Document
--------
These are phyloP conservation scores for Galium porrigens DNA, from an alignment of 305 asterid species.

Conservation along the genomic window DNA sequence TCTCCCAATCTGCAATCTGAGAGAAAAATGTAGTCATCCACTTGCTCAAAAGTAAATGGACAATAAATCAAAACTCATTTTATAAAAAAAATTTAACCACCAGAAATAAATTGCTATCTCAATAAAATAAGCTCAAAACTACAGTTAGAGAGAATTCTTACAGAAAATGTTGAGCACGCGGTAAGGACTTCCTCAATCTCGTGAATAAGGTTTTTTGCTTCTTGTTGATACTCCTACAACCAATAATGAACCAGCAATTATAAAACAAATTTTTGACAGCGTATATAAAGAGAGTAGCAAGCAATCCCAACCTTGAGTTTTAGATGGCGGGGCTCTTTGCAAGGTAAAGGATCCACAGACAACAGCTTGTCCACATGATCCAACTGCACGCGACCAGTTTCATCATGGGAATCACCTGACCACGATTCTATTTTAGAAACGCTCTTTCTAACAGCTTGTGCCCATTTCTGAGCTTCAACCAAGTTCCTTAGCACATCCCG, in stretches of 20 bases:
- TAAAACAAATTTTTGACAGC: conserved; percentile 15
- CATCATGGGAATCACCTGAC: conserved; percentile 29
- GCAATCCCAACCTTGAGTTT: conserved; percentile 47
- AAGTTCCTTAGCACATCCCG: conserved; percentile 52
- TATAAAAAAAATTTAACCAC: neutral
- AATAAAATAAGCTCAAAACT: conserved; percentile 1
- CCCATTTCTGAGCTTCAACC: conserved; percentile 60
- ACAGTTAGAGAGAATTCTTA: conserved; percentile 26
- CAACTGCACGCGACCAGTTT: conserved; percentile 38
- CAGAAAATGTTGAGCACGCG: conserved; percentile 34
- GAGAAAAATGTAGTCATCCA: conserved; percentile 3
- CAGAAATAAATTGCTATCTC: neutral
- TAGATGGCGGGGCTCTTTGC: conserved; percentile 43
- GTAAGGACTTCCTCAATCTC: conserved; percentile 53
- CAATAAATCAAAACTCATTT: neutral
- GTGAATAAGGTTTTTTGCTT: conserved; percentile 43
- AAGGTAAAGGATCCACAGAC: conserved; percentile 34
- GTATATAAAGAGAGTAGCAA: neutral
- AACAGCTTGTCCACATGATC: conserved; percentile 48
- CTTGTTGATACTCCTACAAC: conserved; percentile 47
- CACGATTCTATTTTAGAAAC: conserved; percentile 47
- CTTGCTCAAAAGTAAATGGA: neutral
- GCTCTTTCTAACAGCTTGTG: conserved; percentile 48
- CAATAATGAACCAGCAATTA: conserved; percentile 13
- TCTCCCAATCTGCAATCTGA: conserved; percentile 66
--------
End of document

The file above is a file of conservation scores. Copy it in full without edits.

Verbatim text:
These are phyloP conservation scores for Galium porrigens DNA, from an alignment of 305 asterid species.

Conservation along the genomic window DNA sequence TCTCCCAATCTGCAATCTGAGAGAAAAATGTAGTCATCCACTTGCTCAAAAGTAAATGGACAATAAATCAAAACTCATTTTATAAAAAAAATTTAACCACCAGAAATAAATTGCTATCTCAATAAAATAAGCTCAAAACTACAGTTAGAGAGAATTCTTACAGAAAATGTTGAGCACGCGGTAAGGACTTCCTCAATCTCGTGAATAAGGTTTTTTGCTTCTTGTTGATACTCCTACAACCAATAATGAACCAGCAATTATAAAACAAATTTTTGACAGCGTATATAAAGAGAGTAGCAAGCAATCCCAACCTTGAGTTTTAGATGGCGGGGCTCTTTGCAAGGTAAAGGATCCACAGACAACAGCTTGTCCACATGATCCAACTGCACGCGACCAGTTTCATCATGGGAATCACCTGACCACGATTCTATTTTAGAAACGCTCTTTCTAACAGCTTGTGCCCATTTCTGAGCTTCAACCAAGTTCCTTAGCACATCCCG, in stretches of 20 bases:
- TAAAACAAATTTTTGACAGC: conserved; percentile 15
- CATCATGGGAATCACCTGAC: conserved; percentile 29
- GCAATCCCAACCTTGAGTTT: conserved; percentile 47
- AAGTTCCTTAGCACATCCCG: conserved; percentile 52
- TATAAAAAAAATTTAACCAC: neutral
- AATAAAATAAGCTCAAAACT: conserved; percentile 1
- CCCATTTCTGAGCTTCAACC: conserved; percentile 60
- ACAGTTAGAGAGAATTCTTA: conserved; percentile 26
- CAACTGCACGCGACCAGTTT: conserved; percentile 38
- CAGAAAATGTTGAGCACGCG: conserved; percentile 34
- GAGAAAAATGTAGTCATCCA: conserved; percentile 3
- CAGAAATAAATTGCTATCTC: neutral
- TAGATGGCGGGGCTCTTTGC: conserved; percentile 43
- GTAAGGACTTCCTCAATCTC: conserved; percentile 53
- CAATAAATCAAAACTCATTT: neutral
- GTGAATAAGGTTTTTTGCTT: conserved; percentile 43
- AAGGTAAAGGATCCACAGAC: conserved; percentile 34
- GTATATAAAGAGAGTAGCAA: neutral
- AACAGCTTGTCCACATGATC: conserved; percentile 48
- CTTGTTGATACTCCTACAAC: conserved; percentile 47
- CACGATTCTATTTTAGAAAC: conserved; percentile 47
- CTTGCTCAAAAGTAAATGGA: neutral
- GCTCTTTCTAACAGCTTGTG: conserved; percentile 48
- CAATAATGAACCAGCAATTA: conserved; percentile 13
- TCTCCCAATCTGCAATCTGA: conserved; percentile 66